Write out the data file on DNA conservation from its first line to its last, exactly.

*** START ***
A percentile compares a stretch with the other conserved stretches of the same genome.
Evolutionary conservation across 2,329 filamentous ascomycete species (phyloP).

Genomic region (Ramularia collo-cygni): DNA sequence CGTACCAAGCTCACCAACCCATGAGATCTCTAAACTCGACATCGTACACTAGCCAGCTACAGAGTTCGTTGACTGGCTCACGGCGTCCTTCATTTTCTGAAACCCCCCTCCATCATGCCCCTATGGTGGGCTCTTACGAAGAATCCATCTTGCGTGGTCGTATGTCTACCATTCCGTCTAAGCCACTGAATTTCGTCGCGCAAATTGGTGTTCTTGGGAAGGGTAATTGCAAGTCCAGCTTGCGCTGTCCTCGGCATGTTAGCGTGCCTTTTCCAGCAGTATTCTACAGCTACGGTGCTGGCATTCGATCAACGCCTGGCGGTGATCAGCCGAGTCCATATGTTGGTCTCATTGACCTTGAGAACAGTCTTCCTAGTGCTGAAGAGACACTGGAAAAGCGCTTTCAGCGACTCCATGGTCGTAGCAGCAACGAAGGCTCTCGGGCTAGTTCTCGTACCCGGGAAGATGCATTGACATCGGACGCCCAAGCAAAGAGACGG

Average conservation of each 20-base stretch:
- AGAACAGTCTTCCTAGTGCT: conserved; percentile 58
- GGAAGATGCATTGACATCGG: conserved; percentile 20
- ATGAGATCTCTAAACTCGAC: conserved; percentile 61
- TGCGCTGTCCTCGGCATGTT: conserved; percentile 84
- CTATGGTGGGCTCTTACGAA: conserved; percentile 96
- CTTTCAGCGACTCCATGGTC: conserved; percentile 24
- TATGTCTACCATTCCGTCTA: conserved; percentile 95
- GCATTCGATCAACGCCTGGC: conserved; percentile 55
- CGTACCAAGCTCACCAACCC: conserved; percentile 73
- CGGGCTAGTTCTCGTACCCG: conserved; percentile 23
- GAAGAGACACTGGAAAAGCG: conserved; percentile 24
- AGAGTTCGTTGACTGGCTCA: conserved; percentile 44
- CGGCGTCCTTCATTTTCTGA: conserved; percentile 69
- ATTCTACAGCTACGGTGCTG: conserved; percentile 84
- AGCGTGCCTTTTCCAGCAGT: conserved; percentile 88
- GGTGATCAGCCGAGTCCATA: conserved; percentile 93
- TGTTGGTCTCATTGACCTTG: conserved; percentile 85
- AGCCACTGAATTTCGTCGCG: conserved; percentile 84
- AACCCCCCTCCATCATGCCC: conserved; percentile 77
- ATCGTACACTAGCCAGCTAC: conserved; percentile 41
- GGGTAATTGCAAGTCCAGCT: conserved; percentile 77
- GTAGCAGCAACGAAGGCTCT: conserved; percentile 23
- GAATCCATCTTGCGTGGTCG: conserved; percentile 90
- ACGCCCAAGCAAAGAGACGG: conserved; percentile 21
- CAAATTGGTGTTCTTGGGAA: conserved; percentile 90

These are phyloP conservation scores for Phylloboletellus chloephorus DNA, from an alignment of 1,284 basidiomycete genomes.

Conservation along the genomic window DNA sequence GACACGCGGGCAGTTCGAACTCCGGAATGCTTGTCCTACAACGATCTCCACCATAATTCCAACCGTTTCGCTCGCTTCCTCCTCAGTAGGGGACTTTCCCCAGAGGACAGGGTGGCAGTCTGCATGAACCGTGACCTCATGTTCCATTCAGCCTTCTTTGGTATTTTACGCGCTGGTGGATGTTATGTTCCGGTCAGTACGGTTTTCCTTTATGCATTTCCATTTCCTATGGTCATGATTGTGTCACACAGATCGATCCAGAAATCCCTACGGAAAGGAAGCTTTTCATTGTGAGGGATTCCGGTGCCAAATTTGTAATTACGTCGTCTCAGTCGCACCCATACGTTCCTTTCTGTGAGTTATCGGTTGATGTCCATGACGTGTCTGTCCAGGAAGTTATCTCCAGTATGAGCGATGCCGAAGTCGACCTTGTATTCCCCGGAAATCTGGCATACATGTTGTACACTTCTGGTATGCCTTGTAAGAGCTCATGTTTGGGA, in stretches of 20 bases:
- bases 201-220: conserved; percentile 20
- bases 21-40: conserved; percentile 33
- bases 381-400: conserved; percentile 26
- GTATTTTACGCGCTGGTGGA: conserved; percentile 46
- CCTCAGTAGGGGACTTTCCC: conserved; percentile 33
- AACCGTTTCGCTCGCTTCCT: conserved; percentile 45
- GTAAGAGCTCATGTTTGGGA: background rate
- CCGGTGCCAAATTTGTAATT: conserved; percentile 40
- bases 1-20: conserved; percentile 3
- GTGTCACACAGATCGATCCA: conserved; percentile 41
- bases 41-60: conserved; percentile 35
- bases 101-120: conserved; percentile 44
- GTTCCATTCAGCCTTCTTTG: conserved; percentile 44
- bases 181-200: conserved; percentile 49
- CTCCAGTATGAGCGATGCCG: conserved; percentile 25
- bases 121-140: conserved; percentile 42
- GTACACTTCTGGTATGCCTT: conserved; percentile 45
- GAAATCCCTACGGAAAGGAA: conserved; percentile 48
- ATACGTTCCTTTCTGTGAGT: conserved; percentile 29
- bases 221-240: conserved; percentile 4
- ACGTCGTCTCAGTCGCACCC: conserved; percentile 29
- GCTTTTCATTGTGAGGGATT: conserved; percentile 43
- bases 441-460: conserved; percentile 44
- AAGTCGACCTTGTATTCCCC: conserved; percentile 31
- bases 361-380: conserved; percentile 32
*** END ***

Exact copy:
A percentile compares a stretch with the other conserved stretches of the same genome.
Evolutionary conservation across 2,329 filamentous ascomycete species (phyloP).

Genomic region (Ramularia collo-cygni): DNA sequence CGTACCAAGCTCACCAACCCATGAGATCTCTAAACTCGACATCGTACACTAGCCAGCTACAGAGTTCGTTGACTGGCTCACGGCGTCCTTCATTTTCTGAAACCCCCCTCCATCATGCCCCTATGGTGGGCTCTTACGAAGAATCCATCTTGCGTGGTCGTATGTCTACCATTCCGTCTAAGCCACTGAATTTCGTCGCGCAAATTGGTGTTCTTGGGAAGGGTAATTGCAAGTCCAGCTTGCGCTGTCCTCGGCATGTTAGCGTGCCTTTTCCAGCAGTATTCTACAGCTACGGTGCTGGCATTCGATCAACGCCTGGCGGTGATCAGCCGAGTCCATATGTTGGTCTCATTGACCTTGAGAACAGTCTTCCTAGTGCTGAAGAGACACTGGAAAAGCGCTTTCAGCGACTCCATGGTCGTAGCAGCAACGAAGGCTCTCGGGCTAGTTCTCGTACCCGGGAAGATGCATTGACATCGGACGCCCAAGCAAAGAGACGG

Average conservation of each 20-base stretch:
- AGAACAGTCTTCCTAGTGCT: conserved; percentile 58
- GGAAGATGCATTGACATCGG: conserved; percentile 20
- ATGAGATCTCTAAACTCGAC: conserved; percentile 61
- TGCGCTGTCCTCGGCATGTT: conserved; percentile 84
- CTATGGTGGGCTCTTACGAA: conserved; percentile 96
- CTTTCAGCGACTCCATGGTC: conserved; percentile 24
- TATGTCTACCATTCCGTCTA: conserved; percentile 95
- GCATTCGATCAACGCCTGGC: conserved; percentile 55
- CGTACCAAGCTCACCAACCC: conserved; percentile 73
- CGGGCTAGTTCTCGTACCCG: conserved; percentile 23
- GAAGAGACACTGGAAAAGCG: conserved; percentile 24
- AGAGTTCGTTGACTGGCTCA: conserved; percentile 44
- CGGCGTCCTTCATTTTCTGA: conserved; percentile 69
- ATTCTACAGCTACGGTGCTG: conserved; percentile 84
- AGCGTGCCTTTTCCAGCAGT: conserved; percentile 88
- GGTGATCAGCCGAGTCCATA: conserved; percentile 93
- TGTTGGTCTCATTGACCTTG: conserved; percentile 85
- AGCCACTGAATTTCGTCGCG: conserved; percentile 84
- AACCCCCCTCCATCATGCCC: conserved; percentile 77
- ATCGTACACTAGCCAGCTAC: conserved; percentile 41
- GGGTAATTGCAAGTCCAGCT: conserved; percentile 77
- GTAGCAGCAACGAAGGCTCT: conserved; percentile 23
- GAATCCATCTTGCGTGGTCG: conserved; percentile 90
- ACGCCCAAGCAAAGAGACGG: conserved; percentile 21
- CAAATTGGTGTTCTTGGGAA: conserved; percentile 90

These are phyloP conservation scores for Phylloboletellus chloephorus DNA, from an alignment of 1,284 basidiomycete genomes.

Conservation along the genomic window DNA sequence GACACGCGGGCAGTTCGAACTCCGGAATGCTTGTCCTACAACGATCTCCACCATAATTCCAACCGTTTCGCTCGCTTCCTCCTCAGTAGGGGACTTTCCCCAGAGGACAGGGTGGCAGTCTGCATGAACCGTGACCTCATGTTCCATTCAGCCTTCTTTGGTATTTTACGCGCTGGTGGATGTTATGTTCCGGTCAGTACGGTTTTCCTTTATGCATTTCCATTTCCTATGGTCATGATTGTGTCACACAGATCGATCCAGAAATCCCTACGGAAAGGAAGCTTTTCATTGTGAGGGATTCCGGTGCCAAATTTGTAATTACGTCGTCTCAGTCGCACCCATACGTTCCTTTCTGTGAGTTATCGGTTGATGTCCATGACGTGTCTGTCCAGGAAGTTATCTCCAGTATGAGCGATGCCGAAGTCGACCTTGTATTCCCCGGAAATCTGGCATACATGTTGTACACTTCTGGTATGCCTTGTAAGAGCTCATGTTTGGGA, in stretches of 20 bases:
- bases 201-220: conserved; percentile 20
- bases 21-40: conserved; percentile 33
- bases 381-400: conserved; percentile 26
- GTATTTTACGCGCTGGTGGA: conserved; percentile 46
- CCTCAGTAGGGGACTTTCCC: conserved; percentile 33
- AACCGTTTCGCTCGCTTCCT: conserved; percentile 45
- GTAAGAGCTCATGTTTGGGA: background rate
- CCGGTGCCAAATTTGTAATT: conserved; percentile 40
- bases 1-20: conserved; percentile 3
- GTGTCACACAGATCGATCCA: conserved; percentile 41
- bases 41-60: conserved; percentile 35
- bases 101-120: conserved; percentile 44
- GTTCCATTCAGCCTTCTTTG: conserved; percentile 44
- bases 181-200: conserved; percentile 49
- CTCCAGTATGAGCGATGCCG: conserved; percentile 25
- bases 121-140: conserved; percentile 42
- GTACACTTCTGGTATGCCTT: conserved; percentile 45
- GAAATCCCTACGGAAAGGAA: conserved; percentile 48
- ATACGTTCCTTTCTGTGAGT: conserved; percentile 29
- bases 221-240: conserved; percentile 4
- ACGTCGTCTCAGTCGCACCC: conserved; percentile 29
- GCTTTTCATTGTGAGGGATT: conserved; percentile 43
- bases 441-460: conserved; percentile 44
- AAGTCGACCTTGTATTCCCC: conserved; percentile 31
- bases 361-380: conserved; percentile 32